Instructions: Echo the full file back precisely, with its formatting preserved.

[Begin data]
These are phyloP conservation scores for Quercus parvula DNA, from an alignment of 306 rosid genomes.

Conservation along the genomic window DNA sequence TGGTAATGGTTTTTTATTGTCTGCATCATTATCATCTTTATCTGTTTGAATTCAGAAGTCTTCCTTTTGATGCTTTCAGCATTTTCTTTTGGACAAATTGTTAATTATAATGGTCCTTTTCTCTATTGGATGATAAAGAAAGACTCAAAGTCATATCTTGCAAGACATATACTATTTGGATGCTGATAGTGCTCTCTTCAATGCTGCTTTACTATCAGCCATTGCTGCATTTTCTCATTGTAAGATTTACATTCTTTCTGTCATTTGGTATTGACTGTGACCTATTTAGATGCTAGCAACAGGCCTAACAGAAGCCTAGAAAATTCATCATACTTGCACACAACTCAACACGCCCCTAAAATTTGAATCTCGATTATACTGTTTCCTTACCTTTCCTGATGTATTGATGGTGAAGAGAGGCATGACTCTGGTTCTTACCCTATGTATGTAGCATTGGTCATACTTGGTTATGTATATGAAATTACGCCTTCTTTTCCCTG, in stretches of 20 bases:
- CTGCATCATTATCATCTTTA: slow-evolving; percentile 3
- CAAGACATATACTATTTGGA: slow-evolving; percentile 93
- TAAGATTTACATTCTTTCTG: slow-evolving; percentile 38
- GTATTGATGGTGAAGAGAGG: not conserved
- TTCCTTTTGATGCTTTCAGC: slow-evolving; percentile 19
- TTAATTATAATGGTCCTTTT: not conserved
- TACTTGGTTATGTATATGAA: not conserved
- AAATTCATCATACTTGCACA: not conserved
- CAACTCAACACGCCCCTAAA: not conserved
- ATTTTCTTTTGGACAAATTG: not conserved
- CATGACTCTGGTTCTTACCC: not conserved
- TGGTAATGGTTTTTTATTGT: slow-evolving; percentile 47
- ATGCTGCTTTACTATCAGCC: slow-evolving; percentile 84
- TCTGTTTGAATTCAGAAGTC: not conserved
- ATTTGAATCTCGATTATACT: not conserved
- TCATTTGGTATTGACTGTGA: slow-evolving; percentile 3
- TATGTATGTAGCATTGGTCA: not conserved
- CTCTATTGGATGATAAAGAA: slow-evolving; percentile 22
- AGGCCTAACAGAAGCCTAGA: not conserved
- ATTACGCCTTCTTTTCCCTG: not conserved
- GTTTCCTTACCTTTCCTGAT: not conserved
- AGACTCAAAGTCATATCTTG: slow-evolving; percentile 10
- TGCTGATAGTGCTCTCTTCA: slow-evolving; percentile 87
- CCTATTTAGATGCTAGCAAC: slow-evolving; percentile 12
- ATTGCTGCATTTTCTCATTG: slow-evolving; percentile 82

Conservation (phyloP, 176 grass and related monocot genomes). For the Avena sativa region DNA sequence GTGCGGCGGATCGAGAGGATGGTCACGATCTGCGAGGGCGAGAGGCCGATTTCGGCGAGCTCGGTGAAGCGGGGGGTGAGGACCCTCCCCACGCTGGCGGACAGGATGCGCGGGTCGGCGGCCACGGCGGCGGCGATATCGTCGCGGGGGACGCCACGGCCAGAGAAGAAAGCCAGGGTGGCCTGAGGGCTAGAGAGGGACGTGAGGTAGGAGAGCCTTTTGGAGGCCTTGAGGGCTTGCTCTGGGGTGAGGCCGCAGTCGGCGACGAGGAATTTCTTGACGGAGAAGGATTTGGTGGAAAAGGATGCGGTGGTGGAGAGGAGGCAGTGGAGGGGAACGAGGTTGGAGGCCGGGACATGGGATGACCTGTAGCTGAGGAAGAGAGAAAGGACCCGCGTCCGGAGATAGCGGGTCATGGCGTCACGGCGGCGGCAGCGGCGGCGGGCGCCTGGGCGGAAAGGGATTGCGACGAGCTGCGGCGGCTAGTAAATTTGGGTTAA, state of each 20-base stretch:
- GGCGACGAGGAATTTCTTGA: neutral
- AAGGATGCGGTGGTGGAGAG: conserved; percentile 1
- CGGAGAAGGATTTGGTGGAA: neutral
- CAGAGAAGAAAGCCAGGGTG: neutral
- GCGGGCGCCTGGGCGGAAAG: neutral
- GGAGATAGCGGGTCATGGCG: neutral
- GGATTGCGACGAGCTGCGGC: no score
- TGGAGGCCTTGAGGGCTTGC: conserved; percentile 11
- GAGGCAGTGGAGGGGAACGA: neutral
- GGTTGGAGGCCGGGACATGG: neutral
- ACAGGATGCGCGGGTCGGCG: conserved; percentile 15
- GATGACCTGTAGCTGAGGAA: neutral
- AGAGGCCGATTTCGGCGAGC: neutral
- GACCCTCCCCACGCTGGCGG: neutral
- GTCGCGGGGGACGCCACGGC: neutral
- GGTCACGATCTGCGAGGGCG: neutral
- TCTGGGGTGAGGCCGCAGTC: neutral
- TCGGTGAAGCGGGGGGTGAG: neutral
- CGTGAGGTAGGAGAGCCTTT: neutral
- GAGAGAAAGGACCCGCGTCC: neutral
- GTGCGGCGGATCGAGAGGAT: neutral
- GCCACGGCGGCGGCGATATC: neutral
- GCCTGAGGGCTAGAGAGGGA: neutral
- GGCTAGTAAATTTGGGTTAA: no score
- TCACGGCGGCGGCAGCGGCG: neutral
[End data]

These are phyloP conservation scores for Quercus parvula DNA, from an alignment of 306 rosid genomes.

Conservation along the genomic window DNA sequence TGGTAATGGTTTTTTATTGTCTGCATCATTATCATCTTTATCTGTTTGAATTCAGAAGTCTTCCTTTTGATGCTTTCAGCATTTTCTTTTGGACAAATTGTTAATTATAATGGTCCTTTTCTCTATTGGATGATAAAGAAAGACTCAAAGTCATATCTTGCAAGACATATACTATTTGGATGCTGATAGTGCTCTCTTCAATGCTGCTTTACTATCAGCCATTGCTGCATTTTCTCATTGTAAGATTTACATTCTTTCTGTCATTTGGTATTGACTGTGACCTATTTAGATGCTAGCAACAGGCCTAACAGAAGCCTAGAAAATTCATCATACTTGCACACAACTCAACACGCCCCTAAAATTTGAATCTCGATTATACTGTTTCCTTACCTTTCCTGATGTATTGATGGTGAAGAGAGGCATGACTCTGGTTCTTACCCTATGTATGTAGCATTGGTCATACTTGGTTATGTATATGAAATTACGCCTTCTTTTCCCTG, in stretches of 20 bases:
- CTGCATCATTATCATCTTTA: slow-evolving; percentile 3
- CAAGACATATACTATTTGGA: slow-evolving; percentile 93
- TAAGATTTACATTCTTTCTG: slow-evolving; percentile 38
- GTATTGATGGTGAAGAGAGG: not conserved
- TTCCTTTTGATGCTTTCAGC: slow-evolving; percentile 19
- TTAATTATAATGGTCCTTTT: not conserved
- TACTTGGTTATGTATATGAA: not conserved
- AAATTCATCATACTTGCACA: not conserved
- CAACTCAACACGCCCCTAAA: not conserved
- ATTTTCTTTTGGACAAATTG: not conserved
- CATGACTCTGGTTCTTACCC: not conserved
- TGGTAATGGTTTTTTATTGT: slow-evolving; percentile 47
- ATGCTGCTTTACTATCAGCC: slow-evolving; percentile 84
- TCTGTTTGAATTCAGAAGTC: not conserved
- ATTTGAATCTCGATTATACT: not conserved
- TCATTTGGTATTGACTGTGA: slow-evolving; percentile 3
- TATGTATGTAGCATTGGTCA: not conserved
- CTCTATTGGATGATAAAGAA: slow-evolving; percentile 22
- AGGCCTAACAGAAGCCTAGA: not conserved
- ATTACGCCTTCTTTTCCCTG: not conserved
- GTTTCCTTACCTTTCCTGAT: not conserved
- AGACTCAAAGTCATATCTTG: slow-evolving; percentile 10
- TGCTGATAGTGCTCTCTTCA: slow-evolving; percentile 87
- CCTATTTAGATGCTAGCAAC: slow-evolving; percentile 12
- ATTGCTGCATTTTCTCATTG: slow-evolving; percentile 82

Conservation (phyloP, 176 grass and related monocot genomes). For the Avena sativa region DNA sequence GTGCGGCGGATCGAGAGGATGGTCACGATCTGCGAGGGCGAGAGGCCGATTTCGGCGAGCTCGGTGAAGCGGGGGGTGAGGACCCTCCCCACGCTGGCGGACAGGATGCGCGGGTCGGCGGCCACGGCGGCGGCGATATCGTCGCGGGGGACGCCACGGCCAGAGAAGAAAGCCAGGGTGGCCTGAGGGCTAGAGAGGGACGTGAGGTAGGAGAGCCTTTTGGAGGCCTTGAGGGCTTGCTCTGGGGTGAGGCCGCAGTCGGCGACGAGGAATTTCTTGACGGAGAAGGATTTGGTGGAAAAGGATGCGGTGGTGGAGAGGAGGCAGTGGAGGGGAACGAGGTTGGAGGCCGGGACATGGGATGACCTGTAGCTGAGGAAGAGAGAAAGGACCCGCGTCCGGAGATAGCGGGTCATGGCGTCACGGCGGCGGCAGCGGCGGCGGGCGCCTGGGCGGAAAGGGATTGCGACGAGCTGCGGCGGCTAGTAAATTTGGGTTAA, state of each 20-base stretch:
- GGCGACGAGGAATTTCTTGA: neutral
- AAGGATGCGGTGGTGGAGAG: conserved; percentile 1
- CGGAGAAGGATTTGGTGGAA: neutral
- CAGAGAAGAAAGCCAGGGTG: neutral
- GCGGGCGCCTGGGCGGAAAG: neutral
- GGAGATAGCGGGTCATGGCG: neutral
- GGATTGCGACGAGCTGCGGC: no score
- TGGAGGCCTTGAGGGCTTGC: conserved; percentile 11
- GAGGCAGTGGAGGGGAACGA: neutral
- GGTTGGAGGCCGGGACATGG: neutral
- ACAGGATGCGCGGGTCGGCG: conserved; percentile 15
- GATGACCTGTAGCTGAGGAA: neutral
- AGAGGCCGATTTCGGCGAGC: neutral
- GACCCTCCCCACGCTGGCGG: neutral
- GTCGCGGGGGACGCCACGGC: neutral
- GGTCACGATCTGCGAGGGCG: neutral
- TCTGGGGTGAGGCCGCAGTC: neutral
- TCGGTGAAGCGGGGGGTGAG: neutral
- CGTGAGGTAGGAGAGCCTTT: neutral
- GAGAGAAAGGACCCGCGTCC: neutral
- GTGCGGCGGATCGAGAGGAT: neutral
- GCCACGGCGGCGGCGATATC: neutral
- GCCTGAGGGCTAGAGAGGGA: neutral
- GGCTAGTAAATTTGGGTTAA: no score
- TCACGGCGGCGGCAGCGGCG: neutral